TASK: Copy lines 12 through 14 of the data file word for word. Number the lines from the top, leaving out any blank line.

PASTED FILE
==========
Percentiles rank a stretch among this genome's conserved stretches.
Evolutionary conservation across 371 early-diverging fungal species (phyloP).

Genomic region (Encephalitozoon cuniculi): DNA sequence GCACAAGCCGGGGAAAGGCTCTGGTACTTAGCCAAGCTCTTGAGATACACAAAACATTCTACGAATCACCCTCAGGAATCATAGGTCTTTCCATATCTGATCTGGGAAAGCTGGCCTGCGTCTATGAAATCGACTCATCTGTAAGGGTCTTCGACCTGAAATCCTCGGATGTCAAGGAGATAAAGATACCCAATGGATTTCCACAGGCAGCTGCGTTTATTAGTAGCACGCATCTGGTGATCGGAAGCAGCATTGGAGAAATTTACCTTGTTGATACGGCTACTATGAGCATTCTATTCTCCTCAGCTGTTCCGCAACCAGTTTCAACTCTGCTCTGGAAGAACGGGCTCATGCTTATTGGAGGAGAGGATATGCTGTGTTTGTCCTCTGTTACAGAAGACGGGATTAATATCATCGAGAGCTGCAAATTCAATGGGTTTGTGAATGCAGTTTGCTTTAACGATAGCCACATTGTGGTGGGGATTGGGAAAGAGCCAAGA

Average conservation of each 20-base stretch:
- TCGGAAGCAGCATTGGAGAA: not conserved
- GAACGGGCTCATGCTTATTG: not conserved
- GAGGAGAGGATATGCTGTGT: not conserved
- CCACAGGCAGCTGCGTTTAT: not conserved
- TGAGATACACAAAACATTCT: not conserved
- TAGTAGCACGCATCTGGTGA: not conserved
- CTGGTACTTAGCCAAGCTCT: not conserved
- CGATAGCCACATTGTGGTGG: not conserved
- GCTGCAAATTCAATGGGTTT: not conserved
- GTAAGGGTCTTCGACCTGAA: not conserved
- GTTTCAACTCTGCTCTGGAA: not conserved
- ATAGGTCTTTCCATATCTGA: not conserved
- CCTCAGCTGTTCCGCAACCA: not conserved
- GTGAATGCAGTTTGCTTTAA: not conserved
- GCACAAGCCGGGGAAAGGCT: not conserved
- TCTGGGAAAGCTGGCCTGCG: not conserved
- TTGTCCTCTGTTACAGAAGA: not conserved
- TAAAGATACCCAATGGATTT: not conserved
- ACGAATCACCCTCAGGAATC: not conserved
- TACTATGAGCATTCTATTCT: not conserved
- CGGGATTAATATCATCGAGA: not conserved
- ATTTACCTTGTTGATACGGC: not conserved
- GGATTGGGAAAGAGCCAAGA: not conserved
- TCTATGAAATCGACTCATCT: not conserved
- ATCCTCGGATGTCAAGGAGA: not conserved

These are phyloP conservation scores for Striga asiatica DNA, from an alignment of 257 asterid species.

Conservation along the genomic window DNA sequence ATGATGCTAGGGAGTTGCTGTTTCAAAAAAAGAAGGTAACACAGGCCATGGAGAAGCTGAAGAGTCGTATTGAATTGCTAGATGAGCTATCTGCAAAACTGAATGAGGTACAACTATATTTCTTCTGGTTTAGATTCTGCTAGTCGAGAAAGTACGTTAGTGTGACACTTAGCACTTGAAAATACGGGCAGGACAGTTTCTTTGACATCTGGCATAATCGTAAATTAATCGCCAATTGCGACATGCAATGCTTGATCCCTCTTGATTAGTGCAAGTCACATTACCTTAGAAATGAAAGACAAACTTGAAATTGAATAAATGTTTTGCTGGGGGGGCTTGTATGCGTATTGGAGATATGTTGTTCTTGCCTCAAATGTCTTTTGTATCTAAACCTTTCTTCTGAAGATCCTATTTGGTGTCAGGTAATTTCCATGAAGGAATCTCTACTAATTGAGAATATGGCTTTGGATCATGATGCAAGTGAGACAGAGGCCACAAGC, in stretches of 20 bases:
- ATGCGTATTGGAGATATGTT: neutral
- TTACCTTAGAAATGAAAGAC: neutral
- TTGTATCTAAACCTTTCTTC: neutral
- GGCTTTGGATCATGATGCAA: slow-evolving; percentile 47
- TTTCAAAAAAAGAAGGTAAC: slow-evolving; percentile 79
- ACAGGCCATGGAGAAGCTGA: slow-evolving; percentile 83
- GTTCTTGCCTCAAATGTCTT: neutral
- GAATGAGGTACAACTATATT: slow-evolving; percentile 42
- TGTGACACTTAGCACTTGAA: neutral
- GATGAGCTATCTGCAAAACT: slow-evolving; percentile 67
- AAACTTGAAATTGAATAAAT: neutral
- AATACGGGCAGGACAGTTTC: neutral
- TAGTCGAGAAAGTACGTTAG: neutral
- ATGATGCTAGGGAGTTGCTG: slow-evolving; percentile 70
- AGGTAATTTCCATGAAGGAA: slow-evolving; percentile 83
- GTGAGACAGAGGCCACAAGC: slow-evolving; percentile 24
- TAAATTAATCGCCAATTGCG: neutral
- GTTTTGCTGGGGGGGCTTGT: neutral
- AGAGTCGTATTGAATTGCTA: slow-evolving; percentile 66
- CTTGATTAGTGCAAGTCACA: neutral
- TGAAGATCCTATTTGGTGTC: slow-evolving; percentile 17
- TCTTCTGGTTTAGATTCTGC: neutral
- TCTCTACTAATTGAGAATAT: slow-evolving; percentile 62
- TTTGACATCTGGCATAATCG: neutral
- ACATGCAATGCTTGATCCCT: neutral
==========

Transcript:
- CGATAGCCACATTGTGGTGG: not conserved
- GCTGCAAATTCAATGGGTTT: not conserved
- GTAAGGGTCTTCGACCTGAA: not conserved